China’s monopoly on 17 key rare elements sets stage for supply crisis
September 1, 2010
(ChattahBox) – China’s monopoly on the global supply of elements critical for production of computer hard disc drives, hybrid-electric cars, military weapons, and other key products and its increasingly strict limits on exports is setting the stage for a crisis in the United States. That’s the topic of the cover story of Chemical & Engineering News (C&EN), ACS’ weekly newsmagazine.
C&EN Senior Editor Mitch Jacoby and Contributing Editor Jessie Jiang explain that the situation involves a family of chemical elements that may soon start to live up to their name, the “rare earths.” China has virtually cornered the global market on them, and produces most of the world’s supply. Since 2005, China has been raising prices and restricting exports, most recently in 2010, fostering a potential supply crisis in the U.S.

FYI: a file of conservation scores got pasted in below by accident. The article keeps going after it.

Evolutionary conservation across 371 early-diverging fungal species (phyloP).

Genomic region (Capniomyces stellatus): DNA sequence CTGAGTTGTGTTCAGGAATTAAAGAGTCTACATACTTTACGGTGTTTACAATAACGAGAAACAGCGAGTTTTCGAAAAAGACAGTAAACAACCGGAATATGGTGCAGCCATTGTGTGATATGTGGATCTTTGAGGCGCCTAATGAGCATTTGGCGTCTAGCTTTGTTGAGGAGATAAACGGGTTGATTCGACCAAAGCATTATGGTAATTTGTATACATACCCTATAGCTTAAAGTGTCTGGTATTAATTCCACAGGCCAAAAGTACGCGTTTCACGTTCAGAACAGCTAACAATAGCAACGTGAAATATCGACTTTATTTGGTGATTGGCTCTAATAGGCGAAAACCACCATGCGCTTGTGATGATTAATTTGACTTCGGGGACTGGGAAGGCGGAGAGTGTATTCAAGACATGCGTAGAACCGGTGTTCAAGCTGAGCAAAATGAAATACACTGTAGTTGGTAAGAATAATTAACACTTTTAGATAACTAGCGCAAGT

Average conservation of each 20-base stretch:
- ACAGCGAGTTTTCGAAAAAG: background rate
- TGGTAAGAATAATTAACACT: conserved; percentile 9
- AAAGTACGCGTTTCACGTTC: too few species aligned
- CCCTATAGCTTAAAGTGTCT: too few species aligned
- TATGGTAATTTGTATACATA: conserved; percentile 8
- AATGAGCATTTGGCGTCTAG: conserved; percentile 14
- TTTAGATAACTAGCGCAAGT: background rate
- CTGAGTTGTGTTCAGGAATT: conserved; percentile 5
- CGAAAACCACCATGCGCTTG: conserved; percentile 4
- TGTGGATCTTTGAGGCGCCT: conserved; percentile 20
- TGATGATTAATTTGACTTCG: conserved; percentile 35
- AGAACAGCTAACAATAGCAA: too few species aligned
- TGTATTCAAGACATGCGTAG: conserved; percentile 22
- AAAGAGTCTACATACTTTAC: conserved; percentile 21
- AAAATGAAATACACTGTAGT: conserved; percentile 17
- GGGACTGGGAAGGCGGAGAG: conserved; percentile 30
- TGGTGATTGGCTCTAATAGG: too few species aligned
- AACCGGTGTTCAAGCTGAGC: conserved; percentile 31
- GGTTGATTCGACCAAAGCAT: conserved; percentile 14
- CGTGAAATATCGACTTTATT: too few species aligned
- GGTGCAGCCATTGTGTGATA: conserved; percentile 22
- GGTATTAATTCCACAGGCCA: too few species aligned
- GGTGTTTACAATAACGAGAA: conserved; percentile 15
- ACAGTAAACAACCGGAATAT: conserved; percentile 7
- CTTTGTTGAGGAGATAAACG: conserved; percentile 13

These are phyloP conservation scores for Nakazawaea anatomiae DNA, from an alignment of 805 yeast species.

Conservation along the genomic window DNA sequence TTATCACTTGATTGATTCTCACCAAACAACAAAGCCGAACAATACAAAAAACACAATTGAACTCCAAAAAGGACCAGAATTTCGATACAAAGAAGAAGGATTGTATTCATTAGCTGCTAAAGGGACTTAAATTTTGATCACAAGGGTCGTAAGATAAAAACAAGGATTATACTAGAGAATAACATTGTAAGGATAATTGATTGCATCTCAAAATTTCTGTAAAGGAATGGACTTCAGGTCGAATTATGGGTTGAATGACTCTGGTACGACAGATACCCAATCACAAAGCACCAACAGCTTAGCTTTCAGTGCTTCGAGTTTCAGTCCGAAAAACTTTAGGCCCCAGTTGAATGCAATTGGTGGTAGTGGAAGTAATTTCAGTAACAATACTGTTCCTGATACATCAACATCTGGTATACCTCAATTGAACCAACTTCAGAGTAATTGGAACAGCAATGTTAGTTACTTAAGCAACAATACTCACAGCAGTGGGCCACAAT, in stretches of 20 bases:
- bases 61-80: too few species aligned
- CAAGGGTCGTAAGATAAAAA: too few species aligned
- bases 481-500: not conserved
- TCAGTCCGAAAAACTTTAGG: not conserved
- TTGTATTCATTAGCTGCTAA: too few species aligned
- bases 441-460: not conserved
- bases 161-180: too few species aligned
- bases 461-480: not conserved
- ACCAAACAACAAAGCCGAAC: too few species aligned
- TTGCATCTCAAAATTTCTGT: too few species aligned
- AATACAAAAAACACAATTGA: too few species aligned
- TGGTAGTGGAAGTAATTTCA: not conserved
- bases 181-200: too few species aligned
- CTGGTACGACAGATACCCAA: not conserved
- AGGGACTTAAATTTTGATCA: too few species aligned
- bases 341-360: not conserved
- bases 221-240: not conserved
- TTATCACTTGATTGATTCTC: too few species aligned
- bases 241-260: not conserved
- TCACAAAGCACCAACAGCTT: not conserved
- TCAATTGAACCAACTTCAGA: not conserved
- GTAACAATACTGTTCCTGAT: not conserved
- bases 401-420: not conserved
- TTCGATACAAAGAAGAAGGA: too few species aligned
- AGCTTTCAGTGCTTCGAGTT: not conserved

“The situation is nothing short of a crisis,” says Karl A. Gschneidner Jr., a senior metallurgist at Iowa State University’s Ames Laboratory who has been studying rare-earth materials there since the 1960s. “There is nearly zero rare-earth mining, processing, and research going on now in the U.S.,” Gschneidner says. And in large part, the U.S. no longer manufactures rare-earth products, he adds. A small number of U.S. labs, however, and some research institutions outside the U.S. are working to improve industrial methods for processing and recycling rare-earth minerals, and they’re also searching for substitute materials.
The article here describes how the U.S. is now responding to this emerging crisis. To boost supplies, for instance, plans are being developed to resume production at the largest U.S. rare-earth mine Mountain Pass in southern California which has been dormant since 2002. The U.S. Department of Energy and the Department of Defense are among the government agencies grappling with the problem.